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What are the 2 strips of wood on the sides of the tsuka for? (Pic in post)

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#1 piryohae3

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Posted 01 October 2019 - 12:27 AM

This is from a video about Bizen's sword museum. At first glance I thought it was a partial samegawa wrap like on cheaper production swords but upon closer inspection, the narrow strips of wood are on the outside which seems to indicate it is indeed a full same wrap. I thought it'd be optimal to have as much of the ito to have direct contact with the same to prevent slippage due to the bumpy texture.

 

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Since rays aren't native to Japanese waters, who did they trade with to get the skins? I wonder how they came up with the idea to use ray skins on a tsuka in the first place.


James J


#2 IanB

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Posted 01 October 2019 - 12:35 AM

It is exactly to prevent the same creating bumps along the edges of the tsuka the tin wood shims are there. Remember there is no paper packing along the edges.

Ian Bottomley



#3 SteveM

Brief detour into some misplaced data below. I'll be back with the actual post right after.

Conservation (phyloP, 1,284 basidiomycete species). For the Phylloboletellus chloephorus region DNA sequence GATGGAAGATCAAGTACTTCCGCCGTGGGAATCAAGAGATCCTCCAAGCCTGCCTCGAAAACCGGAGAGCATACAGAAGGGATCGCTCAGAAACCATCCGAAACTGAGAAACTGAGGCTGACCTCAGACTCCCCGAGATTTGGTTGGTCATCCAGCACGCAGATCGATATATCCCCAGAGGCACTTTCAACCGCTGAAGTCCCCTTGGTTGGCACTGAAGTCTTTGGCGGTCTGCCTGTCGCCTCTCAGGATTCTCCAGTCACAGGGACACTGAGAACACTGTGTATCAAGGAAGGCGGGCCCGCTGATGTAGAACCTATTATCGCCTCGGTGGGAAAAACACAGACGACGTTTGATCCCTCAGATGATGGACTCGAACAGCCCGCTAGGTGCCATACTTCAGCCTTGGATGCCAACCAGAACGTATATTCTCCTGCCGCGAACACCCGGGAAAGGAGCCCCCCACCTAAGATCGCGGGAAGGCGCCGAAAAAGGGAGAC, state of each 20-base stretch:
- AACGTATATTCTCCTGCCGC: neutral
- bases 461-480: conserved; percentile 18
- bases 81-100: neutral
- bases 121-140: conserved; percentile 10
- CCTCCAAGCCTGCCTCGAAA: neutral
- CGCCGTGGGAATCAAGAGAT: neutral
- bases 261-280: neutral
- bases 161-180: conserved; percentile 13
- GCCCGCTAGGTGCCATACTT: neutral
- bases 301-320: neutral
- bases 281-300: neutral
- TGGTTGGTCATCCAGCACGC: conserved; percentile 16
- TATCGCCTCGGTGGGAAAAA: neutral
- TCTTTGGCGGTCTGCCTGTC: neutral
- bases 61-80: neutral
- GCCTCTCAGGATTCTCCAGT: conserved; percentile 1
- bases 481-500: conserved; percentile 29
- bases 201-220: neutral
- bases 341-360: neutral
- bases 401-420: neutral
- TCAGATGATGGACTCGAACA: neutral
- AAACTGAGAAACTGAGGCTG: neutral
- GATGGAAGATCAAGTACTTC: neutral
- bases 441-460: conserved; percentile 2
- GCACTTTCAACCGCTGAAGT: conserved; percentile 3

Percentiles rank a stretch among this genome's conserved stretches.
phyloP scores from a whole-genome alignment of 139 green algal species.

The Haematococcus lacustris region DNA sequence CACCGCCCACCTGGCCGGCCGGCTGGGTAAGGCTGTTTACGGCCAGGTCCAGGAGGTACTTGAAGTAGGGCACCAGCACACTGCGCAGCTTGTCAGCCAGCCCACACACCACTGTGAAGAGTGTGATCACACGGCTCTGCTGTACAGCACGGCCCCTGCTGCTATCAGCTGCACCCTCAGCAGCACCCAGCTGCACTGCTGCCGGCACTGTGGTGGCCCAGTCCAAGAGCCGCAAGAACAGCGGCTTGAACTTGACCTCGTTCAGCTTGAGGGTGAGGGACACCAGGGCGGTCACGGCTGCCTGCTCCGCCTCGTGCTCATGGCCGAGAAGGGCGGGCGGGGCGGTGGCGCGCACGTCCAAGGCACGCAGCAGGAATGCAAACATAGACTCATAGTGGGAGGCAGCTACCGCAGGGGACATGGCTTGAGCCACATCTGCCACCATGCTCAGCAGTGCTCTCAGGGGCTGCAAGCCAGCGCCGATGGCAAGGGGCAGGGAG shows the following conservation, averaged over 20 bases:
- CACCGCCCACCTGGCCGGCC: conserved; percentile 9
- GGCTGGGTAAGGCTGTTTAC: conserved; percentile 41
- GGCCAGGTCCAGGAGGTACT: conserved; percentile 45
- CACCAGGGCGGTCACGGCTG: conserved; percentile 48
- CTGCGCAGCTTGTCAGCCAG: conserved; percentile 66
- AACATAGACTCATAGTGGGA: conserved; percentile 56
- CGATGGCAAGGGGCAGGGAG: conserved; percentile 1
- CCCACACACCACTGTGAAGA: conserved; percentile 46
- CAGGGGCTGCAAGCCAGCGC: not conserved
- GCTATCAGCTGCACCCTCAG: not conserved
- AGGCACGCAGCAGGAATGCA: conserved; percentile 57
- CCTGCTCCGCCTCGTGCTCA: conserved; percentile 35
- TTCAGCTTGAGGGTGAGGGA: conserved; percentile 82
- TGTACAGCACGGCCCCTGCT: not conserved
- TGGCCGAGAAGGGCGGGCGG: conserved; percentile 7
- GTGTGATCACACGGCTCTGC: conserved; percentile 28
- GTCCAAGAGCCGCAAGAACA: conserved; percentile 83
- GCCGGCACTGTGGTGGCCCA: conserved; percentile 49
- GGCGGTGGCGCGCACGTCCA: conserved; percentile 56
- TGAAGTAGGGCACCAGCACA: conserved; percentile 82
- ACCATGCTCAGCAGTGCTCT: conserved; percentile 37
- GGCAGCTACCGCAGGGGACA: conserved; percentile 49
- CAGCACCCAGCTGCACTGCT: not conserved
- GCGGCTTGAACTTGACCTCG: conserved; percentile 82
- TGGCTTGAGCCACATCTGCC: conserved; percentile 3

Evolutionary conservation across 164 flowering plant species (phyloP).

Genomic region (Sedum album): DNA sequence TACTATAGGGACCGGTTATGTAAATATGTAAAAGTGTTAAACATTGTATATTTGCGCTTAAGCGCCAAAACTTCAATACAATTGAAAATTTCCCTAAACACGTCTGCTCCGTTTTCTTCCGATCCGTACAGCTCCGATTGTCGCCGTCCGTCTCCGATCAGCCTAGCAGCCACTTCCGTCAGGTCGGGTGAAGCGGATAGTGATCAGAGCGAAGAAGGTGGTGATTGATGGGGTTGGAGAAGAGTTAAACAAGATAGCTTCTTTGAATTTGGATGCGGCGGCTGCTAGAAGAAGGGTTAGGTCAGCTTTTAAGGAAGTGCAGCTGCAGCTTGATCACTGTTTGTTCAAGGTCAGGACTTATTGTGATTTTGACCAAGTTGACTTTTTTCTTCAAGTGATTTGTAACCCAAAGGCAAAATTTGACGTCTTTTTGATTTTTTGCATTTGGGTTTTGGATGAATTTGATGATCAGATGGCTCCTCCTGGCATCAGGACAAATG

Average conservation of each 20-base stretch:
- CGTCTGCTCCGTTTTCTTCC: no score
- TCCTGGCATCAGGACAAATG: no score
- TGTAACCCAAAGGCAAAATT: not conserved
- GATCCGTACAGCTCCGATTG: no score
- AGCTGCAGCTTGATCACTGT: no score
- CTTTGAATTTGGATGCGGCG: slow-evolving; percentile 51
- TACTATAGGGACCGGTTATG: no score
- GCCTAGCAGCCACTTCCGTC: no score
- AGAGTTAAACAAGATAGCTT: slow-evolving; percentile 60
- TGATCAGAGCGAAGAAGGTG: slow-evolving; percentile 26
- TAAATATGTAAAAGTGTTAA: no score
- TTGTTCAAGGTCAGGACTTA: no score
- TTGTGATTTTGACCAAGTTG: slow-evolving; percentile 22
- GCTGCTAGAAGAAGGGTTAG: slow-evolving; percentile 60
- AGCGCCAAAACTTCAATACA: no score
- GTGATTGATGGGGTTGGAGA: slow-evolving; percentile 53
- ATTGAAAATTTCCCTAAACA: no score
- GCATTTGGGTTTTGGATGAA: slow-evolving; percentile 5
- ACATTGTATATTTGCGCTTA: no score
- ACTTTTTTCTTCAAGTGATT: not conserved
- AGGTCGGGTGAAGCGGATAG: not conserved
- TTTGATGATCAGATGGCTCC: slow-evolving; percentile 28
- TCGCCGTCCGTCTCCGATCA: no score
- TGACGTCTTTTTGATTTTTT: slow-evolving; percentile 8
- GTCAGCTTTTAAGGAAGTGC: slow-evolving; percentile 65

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Posted 01 October 2019 - 12:48 AM

http://www.ksky.ne.j...mewrapping.html

 

But I question the comment that says ray skins were imported from south seas. I think rays are also found in Japan (at least, that's what wikipedia tells me), and I find it slightly hard to believe that there would have been sufficient south sea trade in ray skins to meet Japan's needs. 

 

https://en.wikipedia...owtail_stingray

 

Edit: I think there must be other threads on this topic. As I recall there is always some disagreement over exactly what type (genus) of rayskin is used.


Steve M

#4 Ford Hallam

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Posted 01 October 2019 - 01:03 AM

It might be informative to read Henri Joly's 'Sword and Same" as it contains the Ko Hi Sei Gi by Hogitaro Inada, a fairly comprehensive Edo period text on same used on swords and saya. I cant recall off hand but I pretty sure it covers the sources of the varieties of ray used.


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#5 Logan09

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Posted 02 October 2019 - 03:47 AM

My understanding is the wood strips are used to get the final shape of the tsuka(and to true up the Ito to the Fuchi/kashira) and to prevent the nodes from catching on the Ray skin(preventing full stretching of the Ito)
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